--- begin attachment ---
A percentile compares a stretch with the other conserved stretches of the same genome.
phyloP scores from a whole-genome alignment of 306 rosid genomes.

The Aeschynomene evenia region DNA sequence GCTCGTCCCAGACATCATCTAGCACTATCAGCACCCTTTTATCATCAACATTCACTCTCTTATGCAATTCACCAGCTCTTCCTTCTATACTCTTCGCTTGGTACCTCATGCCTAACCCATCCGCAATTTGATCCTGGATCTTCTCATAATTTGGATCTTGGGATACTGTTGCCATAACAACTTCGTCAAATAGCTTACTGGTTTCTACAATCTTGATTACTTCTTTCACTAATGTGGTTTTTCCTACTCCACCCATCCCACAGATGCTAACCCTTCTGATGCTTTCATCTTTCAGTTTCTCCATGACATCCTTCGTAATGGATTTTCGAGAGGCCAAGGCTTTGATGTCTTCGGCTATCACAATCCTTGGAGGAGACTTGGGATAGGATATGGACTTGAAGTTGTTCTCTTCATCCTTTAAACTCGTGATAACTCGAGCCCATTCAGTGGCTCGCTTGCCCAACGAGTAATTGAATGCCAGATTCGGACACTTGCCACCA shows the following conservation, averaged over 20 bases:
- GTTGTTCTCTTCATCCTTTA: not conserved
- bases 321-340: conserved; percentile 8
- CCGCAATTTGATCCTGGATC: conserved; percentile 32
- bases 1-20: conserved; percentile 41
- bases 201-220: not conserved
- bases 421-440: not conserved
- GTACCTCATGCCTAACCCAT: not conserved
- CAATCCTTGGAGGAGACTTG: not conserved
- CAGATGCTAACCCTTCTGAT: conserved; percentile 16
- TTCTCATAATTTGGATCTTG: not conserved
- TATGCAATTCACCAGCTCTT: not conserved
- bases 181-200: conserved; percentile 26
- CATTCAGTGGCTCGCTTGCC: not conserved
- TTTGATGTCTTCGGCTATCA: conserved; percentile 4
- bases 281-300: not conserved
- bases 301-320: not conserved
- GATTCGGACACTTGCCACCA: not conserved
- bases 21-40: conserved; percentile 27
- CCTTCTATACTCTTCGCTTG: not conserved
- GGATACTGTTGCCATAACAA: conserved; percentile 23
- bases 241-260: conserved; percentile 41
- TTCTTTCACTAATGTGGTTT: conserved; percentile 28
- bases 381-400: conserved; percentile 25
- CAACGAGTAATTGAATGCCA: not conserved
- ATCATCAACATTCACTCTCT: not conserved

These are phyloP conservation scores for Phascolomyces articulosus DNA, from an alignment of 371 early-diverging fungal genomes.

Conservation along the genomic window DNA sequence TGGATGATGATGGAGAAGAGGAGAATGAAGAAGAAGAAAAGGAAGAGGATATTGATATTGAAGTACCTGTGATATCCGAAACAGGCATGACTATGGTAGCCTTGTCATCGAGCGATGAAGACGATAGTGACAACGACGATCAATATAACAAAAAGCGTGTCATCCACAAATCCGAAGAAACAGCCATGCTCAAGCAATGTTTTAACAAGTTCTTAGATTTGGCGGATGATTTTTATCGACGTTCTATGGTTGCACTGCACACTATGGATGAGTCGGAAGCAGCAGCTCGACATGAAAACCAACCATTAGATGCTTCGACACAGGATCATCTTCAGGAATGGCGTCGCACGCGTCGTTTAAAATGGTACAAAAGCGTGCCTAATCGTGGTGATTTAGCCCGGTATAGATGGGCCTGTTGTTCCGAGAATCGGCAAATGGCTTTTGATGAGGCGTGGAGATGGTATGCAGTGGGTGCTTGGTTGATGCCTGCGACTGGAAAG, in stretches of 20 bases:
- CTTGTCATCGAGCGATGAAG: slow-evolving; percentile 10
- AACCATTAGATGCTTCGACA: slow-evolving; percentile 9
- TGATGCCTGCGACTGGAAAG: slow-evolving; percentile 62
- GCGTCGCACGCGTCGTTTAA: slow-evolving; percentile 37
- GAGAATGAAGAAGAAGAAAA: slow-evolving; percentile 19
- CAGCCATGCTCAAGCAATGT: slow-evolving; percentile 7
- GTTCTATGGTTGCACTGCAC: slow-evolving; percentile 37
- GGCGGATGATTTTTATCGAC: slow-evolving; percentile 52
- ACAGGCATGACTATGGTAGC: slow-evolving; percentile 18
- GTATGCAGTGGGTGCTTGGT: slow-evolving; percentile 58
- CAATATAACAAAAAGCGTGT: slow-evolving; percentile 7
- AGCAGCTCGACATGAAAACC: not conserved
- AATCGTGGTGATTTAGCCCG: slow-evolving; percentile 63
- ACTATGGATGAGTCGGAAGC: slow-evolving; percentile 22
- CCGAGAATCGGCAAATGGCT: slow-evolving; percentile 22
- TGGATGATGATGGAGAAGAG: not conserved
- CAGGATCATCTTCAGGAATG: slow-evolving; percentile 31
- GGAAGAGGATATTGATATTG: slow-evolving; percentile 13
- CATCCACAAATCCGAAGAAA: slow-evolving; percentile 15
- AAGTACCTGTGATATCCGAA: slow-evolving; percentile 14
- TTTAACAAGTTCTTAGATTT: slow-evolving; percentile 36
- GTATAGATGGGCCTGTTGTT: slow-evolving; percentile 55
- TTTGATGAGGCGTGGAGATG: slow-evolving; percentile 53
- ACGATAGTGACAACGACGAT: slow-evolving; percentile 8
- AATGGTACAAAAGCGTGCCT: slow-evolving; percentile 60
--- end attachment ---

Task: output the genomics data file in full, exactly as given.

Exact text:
A percentile compares a stretch with the other conserved stretches of the same genome.
phyloP scores from a whole-genome alignment of 306 rosid genomes.

The Aeschynomene evenia region DNA sequence GCTCGTCCCAGACATCATCTAGCACTATCAGCACCCTTTTATCATCAACATTCACTCTCTTATGCAATTCACCAGCTCTTCCTTCTATACTCTTCGCTTGGTACCTCATGCCTAACCCATCCGCAATTTGATCCTGGATCTTCTCATAATTTGGATCTTGGGATACTGTTGCCATAACAACTTCGTCAAATAGCTTACTGGTTTCTACAATCTTGATTACTTCTTTCACTAATGTGGTTTTTCCTACTCCACCCATCCCACAGATGCTAACCCTTCTGATGCTTTCATCTTTCAGTTTCTCCATGACATCCTTCGTAATGGATTTTCGAGAGGCCAAGGCTTTGATGTCTTCGGCTATCACAATCCTTGGAGGAGACTTGGGATAGGATATGGACTTGAAGTTGTTCTCTTCATCCTTTAAACTCGTGATAACTCGAGCCCATTCAGTGGCTCGCTTGCCCAACGAGTAATTGAATGCCAGATTCGGACACTTGCCACCA shows the following conservation, averaged over 20 bases:
- GTTGTTCTCTTCATCCTTTA: not conserved
- bases 321-340: conserved; percentile 8
- CCGCAATTTGATCCTGGATC: conserved; percentile 32
- bases 1-20: conserved; percentile 41
- bases 201-220: not conserved
- bases 421-440: not conserved
- GTACCTCATGCCTAACCCAT: not conserved
- CAATCCTTGGAGGAGACTTG: not conserved
- CAGATGCTAACCCTTCTGAT: conserved; percentile 16
- TTCTCATAATTTGGATCTTG: not conserved
- TATGCAATTCACCAGCTCTT: not conserved
- bases 181-200: conserved; percentile 26
- CATTCAGTGGCTCGCTTGCC: not conserved
- TTTGATGTCTTCGGCTATCA: conserved; percentile 4
- bases 281-300: not conserved
- bases 301-320: not conserved
- GATTCGGACACTTGCCACCA: not conserved
- bases 21-40: conserved; percentile 27
- CCTTCTATACTCTTCGCTTG: not conserved
- GGATACTGTTGCCATAACAA: conserved; percentile 23
- bases 241-260: conserved; percentile 41
- TTCTTTCACTAATGTGGTTT: conserved; percentile 28
- bases 381-400: conserved; percentile 25
- CAACGAGTAATTGAATGCCA: not conserved
- ATCATCAACATTCACTCTCT: not conserved

These are phyloP conservation scores for Phascolomyces articulosus DNA, from an alignment of 371 early-diverging fungal genomes.

Conservation along the genomic window DNA sequence TGGATGATGATGGAGAAGAGGAGAATGAAGAAGAAGAAAAGGAAGAGGATATTGATATTGAAGTACCTGTGATATCCGAAACAGGCATGACTATGGTAGCCTTGTCATCGAGCGATGAAGACGATAGTGACAACGACGATCAATATAACAAAAAGCGTGTCATCCACAAATCCGAAGAAACAGCCATGCTCAAGCAATGTTTTAACAAGTTCTTAGATTTGGCGGATGATTTTTATCGACGTTCTATGGTTGCACTGCACACTATGGATGAGTCGGAAGCAGCAGCTCGACATGAAAACCAACCATTAGATGCTTCGACACAGGATCATCTTCAGGAATGGCGTCGCACGCGTCGTTTAAAATGGTACAAAAGCGTGCCTAATCGTGGTGATTTAGCCCGGTATAGATGGGCCTGTTGTTCCGAGAATCGGCAAATGGCTTTTGATGAGGCGTGGAGATGGTATGCAGTGGGTGCTTGGTTGATGCCTGCGACTGGAAAG, in stretches of 20 bases:
- CTTGTCATCGAGCGATGAAG: slow-evolving; percentile 10
- AACCATTAGATGCTTCGACA: slow-evolving; percentile 9
- TGATGCCTGCGACTGGAAAG: slow-evolving; percentile 62
- GCGTCGCACGCGTCGTTTAA: slow-evolving; percentile 37
- GAGAATGAAGAAGAAGAAAA: slow-evolving; percentile 19
- CAGCCATGCTCAAGCAATGT: slow-evolving; percentile 7
- GTTCTATGGTTGCACTGCAC: slow-evolving; percentile 37
- GGCGGATGATTTTTATCGAC: slow-evolving; percentile 52
- ACAGGCATGACTATGGTAGC: slow-evolving; percentile 18
- GTATGCAGTGGGTGCTTGGT: slow-evolving; percentile 58
- CAATATAACAAAAAGCGTGT: slow-evolving; percentile 7
- AGCAGCTCGACATGAAAACC: not conserved
- AATCGTGGTGATTTAGCCCG: slow-evolving; percentile 63
- ACTATGGATGAGTCGGAAGC: slow-evolving; percentile 22
- CCGAGAATCGGCAAATGGCT: slow-evolving; percentile 22
- TGGATGATGATGGAGAAGAG: not conserved
- CAGGATCATCTTCAGGAATG: slow-evolving; percentile 31
- GGAAGAGGATATTGATATTG: slow-evolving; percentile 13
- CATCCACAAATCCGAAGAAA: slow-evolving; percentile 15
- AAGTACCTGTGATATCCGAA: slow-evolving; percentile 14
- TTTAACAAGTTCTTAGATTT: slow-evolving; percentile 36
- GTATAGATGGGCCTGTTGTT: slow-evolving; percentile 55
- TTTGATGAGGCGTGGAGATG: slow-evolving; percentile 53
- ACGATAGTGACAACGACGAT: slow-evolving; percentile 8
- AATGGTACAAAAGCGTGCCT: slow-evolving; percentile 60